VANCOUVER, B.C. – A new study co-led by BC Cancer researchers has found that the use of Stereotactic Ablative Radiotherapy (SABR) technology may improve survival rates for patients with limited metastatic cancer.
These findings are the result of the world’s first randomized clinical trial of SABR as it relates to cancer that has already spread to other parts of the body.
The study, led at BC Cancer by Dr. Robert Olson, along with an international team of researchers was recently published in The Lancet. SABR technology is a highly precise form of radiotherapy where much higher doses of radiation can be safely delivered to tumours over a shorter time period. The technology features advanced machines with built in CT scans that can sculpt the dose of radiation to tumours from multiple angles while reducing the dose to healthy normal nearby tissue. This both increases cure rates, while reducing the risk of side effects.
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“What excites me most about this study is the potential survival benefit from Stereotactic Ablative Radiotherapy. These results confirm the need for a larger Phase III trial,” says Dr. Robert Olson, radiation oncologist, BC Cancer – Prince George.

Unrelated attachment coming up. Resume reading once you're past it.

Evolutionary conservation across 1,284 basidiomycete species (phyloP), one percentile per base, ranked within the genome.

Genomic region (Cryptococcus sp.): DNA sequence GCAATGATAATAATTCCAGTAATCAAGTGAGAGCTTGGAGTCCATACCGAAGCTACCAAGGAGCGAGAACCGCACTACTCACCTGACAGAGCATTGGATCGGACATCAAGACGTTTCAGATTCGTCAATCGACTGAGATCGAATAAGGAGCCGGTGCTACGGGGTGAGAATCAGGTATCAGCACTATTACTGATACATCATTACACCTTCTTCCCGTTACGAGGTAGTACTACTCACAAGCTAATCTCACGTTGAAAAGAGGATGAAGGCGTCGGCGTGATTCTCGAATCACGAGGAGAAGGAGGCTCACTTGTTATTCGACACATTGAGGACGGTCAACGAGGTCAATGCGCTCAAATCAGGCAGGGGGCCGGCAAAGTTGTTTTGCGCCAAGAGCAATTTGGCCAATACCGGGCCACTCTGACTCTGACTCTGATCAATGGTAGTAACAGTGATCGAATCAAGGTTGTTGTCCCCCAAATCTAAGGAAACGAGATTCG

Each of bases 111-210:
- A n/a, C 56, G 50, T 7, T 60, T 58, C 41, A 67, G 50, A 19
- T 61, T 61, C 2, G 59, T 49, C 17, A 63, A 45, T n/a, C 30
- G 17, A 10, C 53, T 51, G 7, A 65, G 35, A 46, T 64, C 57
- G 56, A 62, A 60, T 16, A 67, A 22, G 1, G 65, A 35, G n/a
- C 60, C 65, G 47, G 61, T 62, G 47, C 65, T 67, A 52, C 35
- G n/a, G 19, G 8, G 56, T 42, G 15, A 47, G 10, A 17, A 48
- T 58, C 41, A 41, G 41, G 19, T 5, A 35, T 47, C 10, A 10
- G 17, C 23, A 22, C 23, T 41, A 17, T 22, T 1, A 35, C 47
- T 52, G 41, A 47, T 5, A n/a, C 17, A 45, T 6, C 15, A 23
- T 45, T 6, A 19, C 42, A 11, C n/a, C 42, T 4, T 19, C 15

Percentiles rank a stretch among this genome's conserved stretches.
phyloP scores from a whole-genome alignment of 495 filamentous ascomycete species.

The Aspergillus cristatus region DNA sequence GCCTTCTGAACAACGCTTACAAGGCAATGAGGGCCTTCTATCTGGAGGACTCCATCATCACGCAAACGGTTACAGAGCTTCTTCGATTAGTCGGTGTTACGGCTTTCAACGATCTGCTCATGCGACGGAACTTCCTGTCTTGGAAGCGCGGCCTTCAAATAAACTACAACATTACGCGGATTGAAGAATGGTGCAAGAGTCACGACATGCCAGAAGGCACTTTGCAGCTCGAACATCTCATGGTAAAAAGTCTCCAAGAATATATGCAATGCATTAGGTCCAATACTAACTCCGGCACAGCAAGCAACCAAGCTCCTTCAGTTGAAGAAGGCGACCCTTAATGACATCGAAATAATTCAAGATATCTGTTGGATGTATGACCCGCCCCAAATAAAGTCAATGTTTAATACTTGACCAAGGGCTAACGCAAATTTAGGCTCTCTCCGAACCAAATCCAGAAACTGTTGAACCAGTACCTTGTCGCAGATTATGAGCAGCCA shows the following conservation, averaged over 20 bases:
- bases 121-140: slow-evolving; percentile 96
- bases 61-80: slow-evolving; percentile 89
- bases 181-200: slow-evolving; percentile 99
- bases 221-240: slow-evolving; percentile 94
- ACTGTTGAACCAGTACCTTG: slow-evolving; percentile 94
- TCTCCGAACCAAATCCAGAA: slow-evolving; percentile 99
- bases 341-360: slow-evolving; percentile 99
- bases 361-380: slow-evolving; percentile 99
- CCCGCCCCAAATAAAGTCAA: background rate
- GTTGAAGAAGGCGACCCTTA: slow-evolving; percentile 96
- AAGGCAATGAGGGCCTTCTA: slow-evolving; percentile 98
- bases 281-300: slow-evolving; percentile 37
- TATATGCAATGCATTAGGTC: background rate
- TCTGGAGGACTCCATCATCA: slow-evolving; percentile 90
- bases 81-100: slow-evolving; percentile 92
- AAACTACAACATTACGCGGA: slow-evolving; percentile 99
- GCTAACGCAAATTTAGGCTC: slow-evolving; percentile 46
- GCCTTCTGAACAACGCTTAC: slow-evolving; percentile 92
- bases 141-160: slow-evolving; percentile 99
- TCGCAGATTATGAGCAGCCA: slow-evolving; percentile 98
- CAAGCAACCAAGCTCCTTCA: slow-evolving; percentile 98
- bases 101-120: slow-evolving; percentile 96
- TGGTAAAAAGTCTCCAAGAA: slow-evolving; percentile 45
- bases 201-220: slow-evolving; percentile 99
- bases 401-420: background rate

It has recently been hypothesized that patients with a small number of additional tumours could be cured of the disease once all growths are killed with radiation, but there was not a lot of evidence to support the claim until now. The SABR-COMET trial aimed to assess the effect of SABR on survival, outcomes, toxicity and quality of life in patients with a controlled primary tumour, and one to five additional tumours.
During the randomized trial, which took place over four years at ten centres worldwide (including all six BC Cancer centres), the patient group who was treated with SABR technology saw an overall improvement in survival. However, there is a possibility of serious side effects, so future research is needed to confirm its efficacy.
Phase III trials are needed to conclusively show an overall survival benefit and to determine the number of metastatic tumours that could benefit from SABR treatment. “A Phase III trial could be paradigm-changing. It could support using ablative therapies in the setting of metastatic disease, to increase survival rates in some patients,” says Dr. Olson.
The study was funded by the Ontario Institute for Cancer Research and London Regional Cancer Program Catalyst Grant, with the BC Cancer Foundation launching a fundraising campaign to support the research led by Dr. Olson in Prince George at the end of 2018.